How to maintain your health resilience
I’ve worked out that there are five components to staying fit and healthy. As I said, I am not a doctor, and this is my personal experience, so the usual warnings apply – consult your medical adviser before changing your health and fitness regime, especially if you have an existing condition.
My approach may be amateurish, but it has kept me moving and capable for many years. It was only two years ago that I competed in my last half-marathon, and my sound health has helped me carry on working and playing into my late 60s.
Your health and fitness data is readily measurable today and improves your ability to manage your health.
The key to a good diet is the food quality rather than the quantity. Health professionals recommend 50% carbohydrates, 30% fat and 20% protein.
Calorie counting does not get good press because food manufacturers are allowed a significant margin of error in their food labelling. However, apps such as MyFitnessPal enable you to get a reasonable idea of your nutrition breakdown using data from food labels.
Around 60% of the human body is water, so even mild dehydration of 1-2% causes headaches, loss of concentration, tiredness and reduced athletic performance. We naturally lose around 2-3 litres of water per day, so it is vital to replace this to maintain resilience.
However, too much water can also be dangerous. Your kidneys cannot eliminate the excess, and sodium salt levels become diluted, which can be life-threatening.
Your body recovers during sleep, and a good night’s sleep is essential. Again, quality is more important than quantity. Get eight hours of sleep interrupted by light, noise, the phone, or your pet, and you will probably wake up exhausted, whilst six hours of sound sleep will likely enhance your ability to deal with life on a day-to-day basis.
And you need to rest after an activity – your body gains fitness during post-activity rest rather than during the activity itself.
Inactivity leads to a range of resilience-eroding conditions, hence the ten thousand steps advice.
In contrast, strength training turns fat into muscle and leaves you feeling healthier. You don’t have to go to a gym; get into the habit of around 20 minutes of strength training (push-ups, sit-ups, the plank, etc) three or four times a week.
Cardiovascular exercise helps keep your heart and circulation in good shape. Brisk walking, running, cycling and swimming are all excellent CV exercises.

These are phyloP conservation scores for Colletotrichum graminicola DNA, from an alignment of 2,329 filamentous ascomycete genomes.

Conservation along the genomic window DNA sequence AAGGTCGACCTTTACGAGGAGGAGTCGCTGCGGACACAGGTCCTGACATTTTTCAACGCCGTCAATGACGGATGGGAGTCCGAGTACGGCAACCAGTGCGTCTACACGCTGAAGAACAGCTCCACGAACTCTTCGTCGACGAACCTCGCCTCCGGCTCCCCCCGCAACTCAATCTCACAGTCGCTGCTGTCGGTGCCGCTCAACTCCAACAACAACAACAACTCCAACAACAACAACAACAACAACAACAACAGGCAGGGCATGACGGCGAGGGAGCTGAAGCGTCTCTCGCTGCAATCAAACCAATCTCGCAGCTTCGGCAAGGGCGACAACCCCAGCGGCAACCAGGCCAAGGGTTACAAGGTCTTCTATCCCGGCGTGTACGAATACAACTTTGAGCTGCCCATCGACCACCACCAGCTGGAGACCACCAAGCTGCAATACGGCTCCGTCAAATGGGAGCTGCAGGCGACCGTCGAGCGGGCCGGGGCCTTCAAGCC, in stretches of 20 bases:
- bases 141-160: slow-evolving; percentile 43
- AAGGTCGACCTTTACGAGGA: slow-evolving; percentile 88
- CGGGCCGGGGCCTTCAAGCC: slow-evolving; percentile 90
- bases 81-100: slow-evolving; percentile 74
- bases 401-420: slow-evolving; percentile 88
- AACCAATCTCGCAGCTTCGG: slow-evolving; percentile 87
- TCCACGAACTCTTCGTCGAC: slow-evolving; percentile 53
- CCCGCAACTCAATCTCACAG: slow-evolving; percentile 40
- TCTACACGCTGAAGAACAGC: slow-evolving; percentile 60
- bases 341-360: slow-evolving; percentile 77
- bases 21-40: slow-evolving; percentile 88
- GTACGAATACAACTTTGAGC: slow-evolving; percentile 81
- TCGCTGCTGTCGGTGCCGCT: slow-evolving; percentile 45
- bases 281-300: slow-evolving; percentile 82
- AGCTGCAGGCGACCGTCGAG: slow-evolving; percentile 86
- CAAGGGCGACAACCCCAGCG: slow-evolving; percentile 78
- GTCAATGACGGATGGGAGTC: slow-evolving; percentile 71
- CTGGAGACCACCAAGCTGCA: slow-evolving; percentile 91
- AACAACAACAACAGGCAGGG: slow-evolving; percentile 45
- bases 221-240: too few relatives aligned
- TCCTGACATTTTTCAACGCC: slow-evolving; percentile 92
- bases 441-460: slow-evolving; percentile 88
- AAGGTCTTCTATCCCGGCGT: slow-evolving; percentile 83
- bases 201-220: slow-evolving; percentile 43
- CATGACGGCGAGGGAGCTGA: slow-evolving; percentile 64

Some sports, such as rowing, combine the benefits of strength training and CV exercise. Rowing is low-impact and probably better for your joints than high-impact exercises such as running.
Health professionals recommend at least 150 minutes of moderate or 75 minutes of vigorous activity weekly.
Instinct or gut feeling is no substitute for accurate data. Body composition scales will give you valuable weight, body fat, muscle quality, hydration, and more data. Similarly, pin-prick blood tests are standard these days and can tell much about the invisible stuff inside you.
Your mental health is as important as your physical health. I do not profess to be qualified in any way to talk about mental health and its impact on resilience. However, I do know that a walk, preferably in natural surroundings, can do wonders to dispel feelings of anxiety and sadness.
In summary, build a couple of hours weekly into your schedule for your health and fitness and significantly improve your resilience.
My name is Jeremy Deedes, and I design and construct a purposeful and satisfying future for entrepreneurial couples whose kids have left home so that they can grow their wealth, free themselves from cloying restrictions and create new ways of making a difference.
Visit jeremydeedes.com or schedule a free 20-minute consultation call to learn how I can work with you.
Photo by Jenny Hill on Unsplash
Stay healthy in 2020
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These nine essentials will help you ride future shocks, form the foundation of your wealth and give you the confidence to adapt to life after the children have flown the nest.
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